Congo President Joseph Kabila declared Tuesday that "justice must be done" as he opened a peace conference in the bloody Kasai region where thousands of people have died in a year of fighting among government troops and militias.
Kabila blamed the unrest on "terrorist militia" and told officials, religious and civil society leaders and former militia members at the conference that all who have contributed to the violence in the once-peaceful region will have to answer for their crimes.
The fighting in the Kasai provinces in Congo's south began in August 2016 after Congolese troops killed the leader of the Kamwina Nsapu militia. More than 3,300 people have died since then, according to the Catholic church, and the United Nations says more than 1.4 million people have been displaced.
Kabila called on Kasai residents to register to vote, which began last week. Congo's electoral commission has said the delay in starting registration in Kasai means the country's long-delayed presidential election cannot be held this year, in defiance of an agreement reached by the government and opposition to hold the vote by the end of 2017.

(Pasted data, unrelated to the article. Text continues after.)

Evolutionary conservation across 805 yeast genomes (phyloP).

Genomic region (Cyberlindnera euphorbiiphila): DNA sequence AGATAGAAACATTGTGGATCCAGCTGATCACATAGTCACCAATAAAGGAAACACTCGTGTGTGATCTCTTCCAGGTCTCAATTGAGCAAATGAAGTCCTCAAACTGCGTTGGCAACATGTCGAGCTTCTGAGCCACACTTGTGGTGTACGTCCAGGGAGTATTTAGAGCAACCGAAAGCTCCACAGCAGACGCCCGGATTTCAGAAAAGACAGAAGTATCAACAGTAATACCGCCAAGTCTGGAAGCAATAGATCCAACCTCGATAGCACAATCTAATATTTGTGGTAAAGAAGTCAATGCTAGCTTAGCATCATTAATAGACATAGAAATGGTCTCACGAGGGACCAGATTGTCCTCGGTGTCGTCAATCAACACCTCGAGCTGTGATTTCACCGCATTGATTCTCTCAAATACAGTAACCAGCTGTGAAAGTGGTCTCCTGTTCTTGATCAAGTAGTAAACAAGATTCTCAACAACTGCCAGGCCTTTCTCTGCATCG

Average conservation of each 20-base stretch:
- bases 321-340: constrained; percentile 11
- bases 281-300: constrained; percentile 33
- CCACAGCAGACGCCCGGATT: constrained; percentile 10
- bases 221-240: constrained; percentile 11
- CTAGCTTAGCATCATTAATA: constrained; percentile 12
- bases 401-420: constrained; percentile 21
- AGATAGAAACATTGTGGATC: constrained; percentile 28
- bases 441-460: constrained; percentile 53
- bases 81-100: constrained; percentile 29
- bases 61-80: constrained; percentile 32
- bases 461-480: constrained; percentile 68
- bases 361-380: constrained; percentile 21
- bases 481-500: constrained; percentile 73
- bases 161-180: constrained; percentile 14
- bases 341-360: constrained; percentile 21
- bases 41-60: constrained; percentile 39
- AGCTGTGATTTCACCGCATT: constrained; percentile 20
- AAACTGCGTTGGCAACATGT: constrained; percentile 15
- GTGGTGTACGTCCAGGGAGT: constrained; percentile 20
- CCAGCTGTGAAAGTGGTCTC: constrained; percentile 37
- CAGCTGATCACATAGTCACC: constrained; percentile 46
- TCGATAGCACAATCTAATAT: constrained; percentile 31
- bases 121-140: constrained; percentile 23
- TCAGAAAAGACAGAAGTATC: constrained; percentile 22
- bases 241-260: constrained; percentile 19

The opposition has accused Kabila of delaying the vote to stay in power beyond his mandate, which ended in December. The political tensions are one factor behind the fighting in the Kasai region, a stronghold of opposition to Kabila. Some opposition figures from the Kasai region have boycotted the conference.
The president told the opening of the three-day peace conference in Kananga, the capital of Kasai Central province, that attendees should "remain open to all constructive suggestions" on bringing to justice those who have brought shame on Congo through massacres, decapitations and other serious crimes.
The U.N. has estimated 80 mass graves exist in the region, saying that Congo military "elements" were responsible for digging at least half of those. The government has blamed the Kamwina Nsapu militia for the mass graves.
The U.N. human rights office has warned of ethnic cleansing in the region and urged Congo's government to prevent further violence.